On Monday, the U.S government said it may slap punitive duties of up to 100% on $2.4 billion (1.9 billion pounds) of imports from France of champagne, handbags, cheese and other products, after concluding that France's new digital services tax would harm United States tech companies.
While insisting that a trade war is "not in anyone's interest", Le Maire said France talked this week with the European Commission about EU-wide retaliatory measures if Washington follows through with the tariffs next month.
The plan was announced by the USA trade representative (USTR) on Monday at the conclusion of an investigation into the French digital services tax, which has pitted Donald Trump against Emmanuel Macron, the French president, for months.More news: Rail Fares to Rise by 2.7% but Labour Promises Cuts
File photo of Bruno Le Maire, France's finance minister, July 18, 2019.
France's finance minister is threatening a "strong European riposte" if the Trump administration follows through on a proposal to hit French cheese, Champagne, handbags and other products with tariffs - of up to 100%.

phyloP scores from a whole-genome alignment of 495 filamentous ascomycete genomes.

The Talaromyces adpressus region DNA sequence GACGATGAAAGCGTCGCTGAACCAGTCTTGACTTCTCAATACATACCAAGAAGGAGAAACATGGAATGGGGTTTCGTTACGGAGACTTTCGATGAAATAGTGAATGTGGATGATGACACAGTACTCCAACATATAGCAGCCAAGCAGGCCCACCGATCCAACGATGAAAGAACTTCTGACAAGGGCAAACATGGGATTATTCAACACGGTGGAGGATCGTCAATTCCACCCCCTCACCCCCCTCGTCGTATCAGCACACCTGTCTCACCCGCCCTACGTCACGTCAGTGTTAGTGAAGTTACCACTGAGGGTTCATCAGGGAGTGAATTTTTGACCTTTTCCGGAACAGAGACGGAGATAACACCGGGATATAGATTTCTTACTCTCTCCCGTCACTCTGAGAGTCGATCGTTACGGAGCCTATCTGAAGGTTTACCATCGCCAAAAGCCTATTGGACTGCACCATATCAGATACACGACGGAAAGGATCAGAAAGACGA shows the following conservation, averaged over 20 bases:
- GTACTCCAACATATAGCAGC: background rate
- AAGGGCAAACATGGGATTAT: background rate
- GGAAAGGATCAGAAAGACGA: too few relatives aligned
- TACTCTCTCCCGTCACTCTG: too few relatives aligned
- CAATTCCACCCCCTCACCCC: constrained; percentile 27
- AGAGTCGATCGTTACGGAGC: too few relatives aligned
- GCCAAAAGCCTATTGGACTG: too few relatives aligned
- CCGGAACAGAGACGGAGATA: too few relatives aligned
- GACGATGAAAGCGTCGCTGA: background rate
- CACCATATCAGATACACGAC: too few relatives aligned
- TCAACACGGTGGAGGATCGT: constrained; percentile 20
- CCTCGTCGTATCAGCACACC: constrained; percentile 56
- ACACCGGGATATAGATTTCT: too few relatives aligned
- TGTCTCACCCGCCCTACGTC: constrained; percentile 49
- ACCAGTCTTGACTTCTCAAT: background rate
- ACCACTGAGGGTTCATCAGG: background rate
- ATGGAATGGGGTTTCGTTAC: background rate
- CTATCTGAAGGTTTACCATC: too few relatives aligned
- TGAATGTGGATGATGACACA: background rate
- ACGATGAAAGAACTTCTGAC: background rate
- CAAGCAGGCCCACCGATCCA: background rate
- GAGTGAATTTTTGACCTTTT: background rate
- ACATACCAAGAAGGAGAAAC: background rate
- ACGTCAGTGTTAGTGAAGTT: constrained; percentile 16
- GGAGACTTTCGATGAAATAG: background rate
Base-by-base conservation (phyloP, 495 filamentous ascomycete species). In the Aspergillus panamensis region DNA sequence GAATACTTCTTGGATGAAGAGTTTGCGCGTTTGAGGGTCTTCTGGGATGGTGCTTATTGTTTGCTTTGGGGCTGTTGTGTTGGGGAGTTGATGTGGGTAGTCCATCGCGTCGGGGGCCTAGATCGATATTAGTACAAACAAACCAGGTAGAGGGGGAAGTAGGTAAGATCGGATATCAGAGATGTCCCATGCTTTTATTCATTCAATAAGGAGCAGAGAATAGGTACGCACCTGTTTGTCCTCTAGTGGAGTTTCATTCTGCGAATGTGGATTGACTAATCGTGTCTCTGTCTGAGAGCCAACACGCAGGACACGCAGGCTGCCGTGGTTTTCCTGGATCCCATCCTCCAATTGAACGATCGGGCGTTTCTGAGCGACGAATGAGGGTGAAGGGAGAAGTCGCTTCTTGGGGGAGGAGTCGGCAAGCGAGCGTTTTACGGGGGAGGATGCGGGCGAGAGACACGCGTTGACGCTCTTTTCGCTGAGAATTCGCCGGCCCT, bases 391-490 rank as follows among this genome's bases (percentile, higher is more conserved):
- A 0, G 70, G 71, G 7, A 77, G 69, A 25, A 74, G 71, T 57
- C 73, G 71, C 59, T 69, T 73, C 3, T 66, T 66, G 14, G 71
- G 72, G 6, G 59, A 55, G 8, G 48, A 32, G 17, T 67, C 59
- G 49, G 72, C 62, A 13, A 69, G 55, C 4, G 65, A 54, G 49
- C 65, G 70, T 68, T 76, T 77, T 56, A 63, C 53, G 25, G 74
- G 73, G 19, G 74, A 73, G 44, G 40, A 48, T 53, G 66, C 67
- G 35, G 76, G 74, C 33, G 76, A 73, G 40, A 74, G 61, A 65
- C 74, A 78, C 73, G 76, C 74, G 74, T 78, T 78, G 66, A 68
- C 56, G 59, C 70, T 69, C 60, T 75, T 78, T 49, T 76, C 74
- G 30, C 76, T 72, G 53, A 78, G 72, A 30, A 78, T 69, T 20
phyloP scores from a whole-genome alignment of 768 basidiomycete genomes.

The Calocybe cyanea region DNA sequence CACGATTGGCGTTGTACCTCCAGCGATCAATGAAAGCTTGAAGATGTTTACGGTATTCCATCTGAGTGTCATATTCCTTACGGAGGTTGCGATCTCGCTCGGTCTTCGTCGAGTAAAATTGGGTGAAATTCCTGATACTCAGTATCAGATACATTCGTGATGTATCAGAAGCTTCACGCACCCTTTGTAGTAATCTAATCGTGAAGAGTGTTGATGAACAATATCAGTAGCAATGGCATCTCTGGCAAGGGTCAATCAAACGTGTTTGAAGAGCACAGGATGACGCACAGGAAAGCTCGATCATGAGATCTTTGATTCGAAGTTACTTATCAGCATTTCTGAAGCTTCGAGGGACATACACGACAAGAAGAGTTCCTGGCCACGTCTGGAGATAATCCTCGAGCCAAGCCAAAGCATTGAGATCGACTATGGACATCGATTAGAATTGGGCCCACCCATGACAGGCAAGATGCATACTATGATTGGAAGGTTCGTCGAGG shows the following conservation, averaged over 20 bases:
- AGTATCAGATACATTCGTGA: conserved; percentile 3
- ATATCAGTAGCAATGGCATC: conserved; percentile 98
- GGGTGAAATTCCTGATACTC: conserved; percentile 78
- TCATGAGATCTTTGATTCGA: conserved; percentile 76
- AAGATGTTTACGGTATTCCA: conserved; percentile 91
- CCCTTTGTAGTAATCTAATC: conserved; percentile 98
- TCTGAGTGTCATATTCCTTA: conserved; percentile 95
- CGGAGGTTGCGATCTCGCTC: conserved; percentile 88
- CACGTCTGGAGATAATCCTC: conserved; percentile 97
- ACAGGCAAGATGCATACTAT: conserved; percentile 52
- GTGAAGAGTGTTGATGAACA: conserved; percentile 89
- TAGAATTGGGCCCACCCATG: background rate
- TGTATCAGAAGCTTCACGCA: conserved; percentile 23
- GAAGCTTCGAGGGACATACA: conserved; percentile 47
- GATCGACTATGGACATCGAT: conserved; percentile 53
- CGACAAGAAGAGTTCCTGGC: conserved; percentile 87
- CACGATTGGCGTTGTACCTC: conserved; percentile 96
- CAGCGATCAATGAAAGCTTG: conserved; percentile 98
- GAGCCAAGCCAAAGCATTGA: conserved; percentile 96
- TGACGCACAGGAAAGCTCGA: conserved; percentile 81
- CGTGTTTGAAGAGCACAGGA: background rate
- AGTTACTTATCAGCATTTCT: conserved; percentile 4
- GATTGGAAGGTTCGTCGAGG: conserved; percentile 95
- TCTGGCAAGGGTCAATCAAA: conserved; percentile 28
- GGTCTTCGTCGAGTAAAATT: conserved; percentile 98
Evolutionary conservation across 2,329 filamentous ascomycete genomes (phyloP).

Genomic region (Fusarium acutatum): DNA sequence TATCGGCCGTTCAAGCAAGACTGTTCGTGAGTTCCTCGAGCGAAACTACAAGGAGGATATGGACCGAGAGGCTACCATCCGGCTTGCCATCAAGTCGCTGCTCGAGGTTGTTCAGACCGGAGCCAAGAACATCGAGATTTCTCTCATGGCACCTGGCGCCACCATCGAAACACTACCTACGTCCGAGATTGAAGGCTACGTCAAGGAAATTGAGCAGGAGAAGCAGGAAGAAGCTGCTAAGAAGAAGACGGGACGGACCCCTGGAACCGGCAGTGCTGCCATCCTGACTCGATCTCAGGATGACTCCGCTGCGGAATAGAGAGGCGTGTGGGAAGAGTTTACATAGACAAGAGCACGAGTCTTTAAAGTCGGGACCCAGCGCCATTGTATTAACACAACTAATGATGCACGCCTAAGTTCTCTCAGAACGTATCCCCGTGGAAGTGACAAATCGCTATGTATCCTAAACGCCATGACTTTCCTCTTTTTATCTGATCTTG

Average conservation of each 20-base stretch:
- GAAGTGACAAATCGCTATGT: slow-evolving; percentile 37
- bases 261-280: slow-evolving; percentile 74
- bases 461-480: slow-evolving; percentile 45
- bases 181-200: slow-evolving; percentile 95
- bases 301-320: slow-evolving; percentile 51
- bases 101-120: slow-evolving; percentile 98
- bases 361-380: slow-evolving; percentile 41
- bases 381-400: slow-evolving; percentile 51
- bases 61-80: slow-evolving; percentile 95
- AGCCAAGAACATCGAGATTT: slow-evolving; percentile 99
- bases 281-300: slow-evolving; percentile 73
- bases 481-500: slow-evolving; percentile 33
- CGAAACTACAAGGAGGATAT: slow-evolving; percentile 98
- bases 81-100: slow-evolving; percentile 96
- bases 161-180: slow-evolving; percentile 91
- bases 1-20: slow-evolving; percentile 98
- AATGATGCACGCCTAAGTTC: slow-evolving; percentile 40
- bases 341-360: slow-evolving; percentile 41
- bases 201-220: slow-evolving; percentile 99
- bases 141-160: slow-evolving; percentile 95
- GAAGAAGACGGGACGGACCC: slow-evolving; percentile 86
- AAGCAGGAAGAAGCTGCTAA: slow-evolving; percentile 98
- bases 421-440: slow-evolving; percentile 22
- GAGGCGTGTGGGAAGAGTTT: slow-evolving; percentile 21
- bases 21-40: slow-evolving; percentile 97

It would impose a 3% annual levy on French revenues of digital companies with yearly global sales worth more than €750m ($830m) and French revenue exceeding €25m ($27.7m).More news: Flood rescuers killed in helicopter crash
French Finance Minister Bruno Le Maire branded the US threat unacceptable and said the French tax did not discriminate against American companies.
He later told a press conference: "We are not targeting any country".
It said the tax was "unusually burdensome" for USA companies including Alphabet Inc's Google, Facebook Inc, Apple Inc and Amazon.com Inc. "The USTR is focused on countering the growing protectionism of European Union member states, which unfairly targets US companies, whether through digital services taxes or other efforts that target leading US digital services companies".More news: Taylor Swift reflects on importance of 'ownership' amid Scooter Braun feud
Hermes was around 1.9 percent lower, while LVMH and Kering fell by 1.3 percent and 1.2 percent respectively.